Success Stories

Since 1956, Global Impact has raised more than $1.8 billion to help the world’s most vulnerable people. Each day we work with our charity partners to fight poverty, heal the sick and support communities in need, meeting real needs with real results. Below, please find a sample of success stories from our charity partners.

HABITAT FOR HUMANITY: Because of this house...I left behind the stress and worry.


Before this house, we moved around, just trying to find affordable housing, getting out of bad situations. It seemed like we could never find a safe, affordable place to live. The lack of safety. The very high cost in rent. Being able to afford only that and nothing else.

HELPAGE: Kul Bahadur's Success Story

Kul Bahadur, 80, Nepal

After the earthquake struck Nepal in April of 2015, communities were devastated by the destruction and many felt hopeless as they began the process of rebuilding their lives. Kul Bahadur was among those whose lives were deeply affected by the disaster. Because he was part of one of HelpAge’s Older Persons’ Associations (OPAs), he was able to get a loan to buy stock for his small business and also to purchase medication for high blood pressure. With help from this loan, Kul was able to save up enough personal money to start repairing his home.

GLOBAL PARTNERS IN CARE: Compassionate care at the end of life

Partnerships give people from vastly different places the opportunity to share the joy of visiting hospice patients - and the opportunity to recognize the work is the same at heart, whether it is in Malawi or California. Nkhoma Hospital palliative care program is partnered with Hospice of the North Coast in California. Cristina from Hospice of the North Coast joined Leviticus, the Chaplain from the Nkhoma Hospital palliative care program, to visit patients. Norma was delighted to see Leviticus and he was able to engage her in life review using a photobook that Norma shared with him.


Modou, ALIMA Health Promotor in Cameroon

In northern Cameroon, families have been fleeing violent conflict between the military forces and the Islamist group Boko Haram. Many children suffering from malnutrition are admitted daily into the nutritional department of the Mokolo district hospital supported by ALIMA. Since May 2016, almost 4,500 malnourished children have been treated free of charge by the ALIMA. At the ALIMA supported hospital in Mokolo, families and medical staff share how the conflict has affected their lives.

Modou, Health Promotor working for ALIMA:

PLANET AID INC: Stepping Up for Children


Twelve-year-old Neeraj’s clear eyes, bright smile, and loud greeting are impossible to miss while visiting the Kadam Step-Up Center in Dharuhera. A native of the Panna District of Madhya Pradesh, Neeraj has been studying at the Center for seven months. During that time, he has never missed a single lesson.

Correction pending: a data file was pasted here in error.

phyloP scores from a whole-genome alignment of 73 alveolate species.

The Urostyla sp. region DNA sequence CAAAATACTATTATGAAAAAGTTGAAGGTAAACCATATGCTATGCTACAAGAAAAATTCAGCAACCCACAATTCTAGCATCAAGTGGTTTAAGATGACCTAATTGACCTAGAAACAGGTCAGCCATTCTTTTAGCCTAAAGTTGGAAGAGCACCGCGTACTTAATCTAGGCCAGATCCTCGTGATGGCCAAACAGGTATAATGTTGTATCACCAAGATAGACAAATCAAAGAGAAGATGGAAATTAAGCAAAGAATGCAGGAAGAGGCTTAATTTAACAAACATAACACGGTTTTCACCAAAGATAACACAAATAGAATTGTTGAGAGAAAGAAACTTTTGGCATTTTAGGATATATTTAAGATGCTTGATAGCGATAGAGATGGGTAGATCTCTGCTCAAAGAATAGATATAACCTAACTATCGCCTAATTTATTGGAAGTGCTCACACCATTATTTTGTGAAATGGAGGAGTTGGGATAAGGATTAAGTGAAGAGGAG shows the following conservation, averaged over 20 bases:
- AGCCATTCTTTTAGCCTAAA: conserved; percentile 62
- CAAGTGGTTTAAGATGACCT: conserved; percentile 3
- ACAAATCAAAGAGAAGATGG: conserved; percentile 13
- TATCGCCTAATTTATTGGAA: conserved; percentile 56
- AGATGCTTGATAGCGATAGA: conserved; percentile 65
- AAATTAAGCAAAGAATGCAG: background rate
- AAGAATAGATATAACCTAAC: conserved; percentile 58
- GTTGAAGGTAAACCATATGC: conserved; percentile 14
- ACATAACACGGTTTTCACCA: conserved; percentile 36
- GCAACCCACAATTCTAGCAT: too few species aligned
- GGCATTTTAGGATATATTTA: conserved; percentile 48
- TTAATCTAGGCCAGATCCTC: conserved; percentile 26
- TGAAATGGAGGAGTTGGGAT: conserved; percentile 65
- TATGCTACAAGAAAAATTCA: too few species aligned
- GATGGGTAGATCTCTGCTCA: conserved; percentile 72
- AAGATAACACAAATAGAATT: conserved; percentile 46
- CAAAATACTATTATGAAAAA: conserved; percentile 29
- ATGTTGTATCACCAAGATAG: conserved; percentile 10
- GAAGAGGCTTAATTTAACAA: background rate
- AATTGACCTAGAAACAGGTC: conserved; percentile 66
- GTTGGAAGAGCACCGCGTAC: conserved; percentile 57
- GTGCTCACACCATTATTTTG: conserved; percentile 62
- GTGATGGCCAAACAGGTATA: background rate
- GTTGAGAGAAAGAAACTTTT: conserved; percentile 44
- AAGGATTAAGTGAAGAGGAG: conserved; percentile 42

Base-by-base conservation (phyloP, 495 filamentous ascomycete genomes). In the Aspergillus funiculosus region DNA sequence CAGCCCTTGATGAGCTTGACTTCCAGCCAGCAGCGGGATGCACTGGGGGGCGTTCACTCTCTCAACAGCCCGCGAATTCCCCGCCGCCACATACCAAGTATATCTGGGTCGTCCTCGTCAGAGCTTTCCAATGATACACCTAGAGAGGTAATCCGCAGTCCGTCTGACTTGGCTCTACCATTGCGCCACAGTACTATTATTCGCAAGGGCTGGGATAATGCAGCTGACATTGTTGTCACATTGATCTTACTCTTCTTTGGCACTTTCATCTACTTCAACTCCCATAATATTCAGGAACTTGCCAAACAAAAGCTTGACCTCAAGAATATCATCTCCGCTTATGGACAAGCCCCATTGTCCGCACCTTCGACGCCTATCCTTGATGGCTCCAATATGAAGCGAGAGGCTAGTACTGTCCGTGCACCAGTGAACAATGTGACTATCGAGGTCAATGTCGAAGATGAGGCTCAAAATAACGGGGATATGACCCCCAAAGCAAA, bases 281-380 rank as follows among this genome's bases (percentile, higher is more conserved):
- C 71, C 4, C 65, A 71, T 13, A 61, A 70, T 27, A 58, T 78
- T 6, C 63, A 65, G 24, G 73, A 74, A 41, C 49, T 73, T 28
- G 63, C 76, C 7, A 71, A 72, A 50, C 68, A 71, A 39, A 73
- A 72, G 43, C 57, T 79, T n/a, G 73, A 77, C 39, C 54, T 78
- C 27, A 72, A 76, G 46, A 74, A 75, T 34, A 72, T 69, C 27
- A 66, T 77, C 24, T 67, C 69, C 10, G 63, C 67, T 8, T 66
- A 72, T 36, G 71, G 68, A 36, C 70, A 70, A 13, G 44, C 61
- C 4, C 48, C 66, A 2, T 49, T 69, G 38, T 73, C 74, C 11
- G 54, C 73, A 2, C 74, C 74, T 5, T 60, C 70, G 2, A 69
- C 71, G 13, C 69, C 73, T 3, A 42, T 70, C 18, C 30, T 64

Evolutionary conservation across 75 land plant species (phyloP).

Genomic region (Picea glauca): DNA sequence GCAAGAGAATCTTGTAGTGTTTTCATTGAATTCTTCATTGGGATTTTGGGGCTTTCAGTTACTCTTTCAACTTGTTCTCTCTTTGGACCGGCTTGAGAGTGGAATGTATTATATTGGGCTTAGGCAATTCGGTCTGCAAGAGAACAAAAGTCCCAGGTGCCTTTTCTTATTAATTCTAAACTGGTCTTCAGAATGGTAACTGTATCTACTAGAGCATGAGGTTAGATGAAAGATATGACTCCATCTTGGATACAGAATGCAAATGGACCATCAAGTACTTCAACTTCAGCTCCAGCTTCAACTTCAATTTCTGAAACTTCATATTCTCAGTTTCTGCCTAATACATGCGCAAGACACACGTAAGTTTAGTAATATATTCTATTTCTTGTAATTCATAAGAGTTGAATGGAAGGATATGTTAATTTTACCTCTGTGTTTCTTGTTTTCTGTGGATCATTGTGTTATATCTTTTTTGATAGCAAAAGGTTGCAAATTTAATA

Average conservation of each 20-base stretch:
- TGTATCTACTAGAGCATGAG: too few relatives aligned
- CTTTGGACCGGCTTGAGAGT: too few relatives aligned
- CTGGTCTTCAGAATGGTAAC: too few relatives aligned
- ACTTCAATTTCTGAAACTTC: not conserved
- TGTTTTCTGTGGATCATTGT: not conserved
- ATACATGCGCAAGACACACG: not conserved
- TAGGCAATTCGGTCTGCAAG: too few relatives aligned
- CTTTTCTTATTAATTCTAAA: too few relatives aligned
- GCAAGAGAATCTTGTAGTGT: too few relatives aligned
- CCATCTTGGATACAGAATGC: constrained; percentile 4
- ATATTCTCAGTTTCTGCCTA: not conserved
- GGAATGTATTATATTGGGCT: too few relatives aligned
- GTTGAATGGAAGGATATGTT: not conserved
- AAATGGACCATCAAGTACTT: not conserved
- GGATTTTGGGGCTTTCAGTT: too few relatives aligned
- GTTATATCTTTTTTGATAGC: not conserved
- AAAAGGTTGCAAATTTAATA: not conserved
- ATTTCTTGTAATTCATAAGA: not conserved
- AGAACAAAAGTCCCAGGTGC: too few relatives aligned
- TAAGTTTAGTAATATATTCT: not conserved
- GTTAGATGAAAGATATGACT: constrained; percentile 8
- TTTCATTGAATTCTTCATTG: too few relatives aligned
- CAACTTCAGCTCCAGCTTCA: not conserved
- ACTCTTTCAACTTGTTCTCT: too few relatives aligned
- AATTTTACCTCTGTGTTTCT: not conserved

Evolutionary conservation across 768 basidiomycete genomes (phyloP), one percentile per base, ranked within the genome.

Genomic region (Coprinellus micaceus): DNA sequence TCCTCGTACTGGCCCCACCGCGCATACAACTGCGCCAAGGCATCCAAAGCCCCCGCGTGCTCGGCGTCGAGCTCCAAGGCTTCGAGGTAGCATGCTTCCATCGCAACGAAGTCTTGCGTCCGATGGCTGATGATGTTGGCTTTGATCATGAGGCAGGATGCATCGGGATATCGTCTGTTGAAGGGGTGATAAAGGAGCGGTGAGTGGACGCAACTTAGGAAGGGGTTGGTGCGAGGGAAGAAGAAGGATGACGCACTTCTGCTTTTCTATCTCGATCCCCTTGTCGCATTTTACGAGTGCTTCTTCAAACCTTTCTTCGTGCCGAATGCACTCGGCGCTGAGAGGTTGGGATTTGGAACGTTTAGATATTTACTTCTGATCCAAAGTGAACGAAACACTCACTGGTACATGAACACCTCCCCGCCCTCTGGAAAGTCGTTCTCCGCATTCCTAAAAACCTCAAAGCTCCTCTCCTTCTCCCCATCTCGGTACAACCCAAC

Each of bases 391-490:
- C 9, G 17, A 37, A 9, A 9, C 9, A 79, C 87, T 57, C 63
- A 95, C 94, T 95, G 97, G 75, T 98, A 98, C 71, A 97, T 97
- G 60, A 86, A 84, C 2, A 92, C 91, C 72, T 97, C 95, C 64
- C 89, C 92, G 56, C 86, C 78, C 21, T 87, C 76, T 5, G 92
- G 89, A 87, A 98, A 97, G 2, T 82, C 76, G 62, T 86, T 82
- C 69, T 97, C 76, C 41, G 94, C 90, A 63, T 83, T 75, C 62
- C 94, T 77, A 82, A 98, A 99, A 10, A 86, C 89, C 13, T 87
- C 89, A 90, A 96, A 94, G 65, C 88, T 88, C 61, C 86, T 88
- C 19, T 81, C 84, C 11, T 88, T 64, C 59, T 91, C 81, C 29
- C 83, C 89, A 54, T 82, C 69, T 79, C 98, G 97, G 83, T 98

PLANET AID INC: Finding the Way Back to Learning

Vikas in the Kadam Step-up Classroom

Chandrika’s eyes well up as her fingers pass through the hair of her 12-year-old son, Vikas. “All my hopes rest on him now,” she says wiping her misty eyes.

A few years back Chandrika’s older son mysteriously disappeared while on his way to their native village in Madhubani District of Bihar. He was never found.

Today, Chandrika and her husband are daily wage labourers in Gurugram, Haryana, and the family of four – including their nine-year-old son, Vishal – are slowly recovering from their loss.


Surviving Ebola: Amadou's story

Amadou Camara is one of more than 1,100 Ebola survivors in Guinea. The 55-year-old father of six lives in the village of Koropara, some 90 kilometers from N’Zerekore, in Guinea’s southeastern forest region, where the first Ebola case was recorded in December 2013. Between March 23, 2014, when Guinea’s Ministry of Health declared the outbreak, and April 21, 2016, when the last survivor was discharged from the Ebola Treatment Center (ETC) in N'Zerekore, more than 3,811 people in Guinea were affected and 2,543 died.

PLANET AID INC: Almirante's Lunch


Almirante never ate lunch during the school day. The small and shy first-grader spent long hours in the classroom with an empty stomach. The curly letters and meandering numbers on the blackboard were strange and bewildering to him.

Like most children in rural Mozambique, Almirante comes from a poor family. Meals at home rarely comprised more than one dish of xima, a traditional maize flour porridge, per day. Only on special occasions would the xima be served with a cassava leaf or cabbage stew.

PLANET AID INC: From Street Smarts to School Smarts


“I started picking garbage when I was ‘this big’,” says Sajida, lifting her right palm two feet off the classroom floor. The 8-year-old stands barely four feet above the ground today, but the resonance of her voice speaks to a street-smartness beyond her age.

“My friends who went to schools told me that at times the teachers hit students in the class,” she said. “That kept me away from schools.”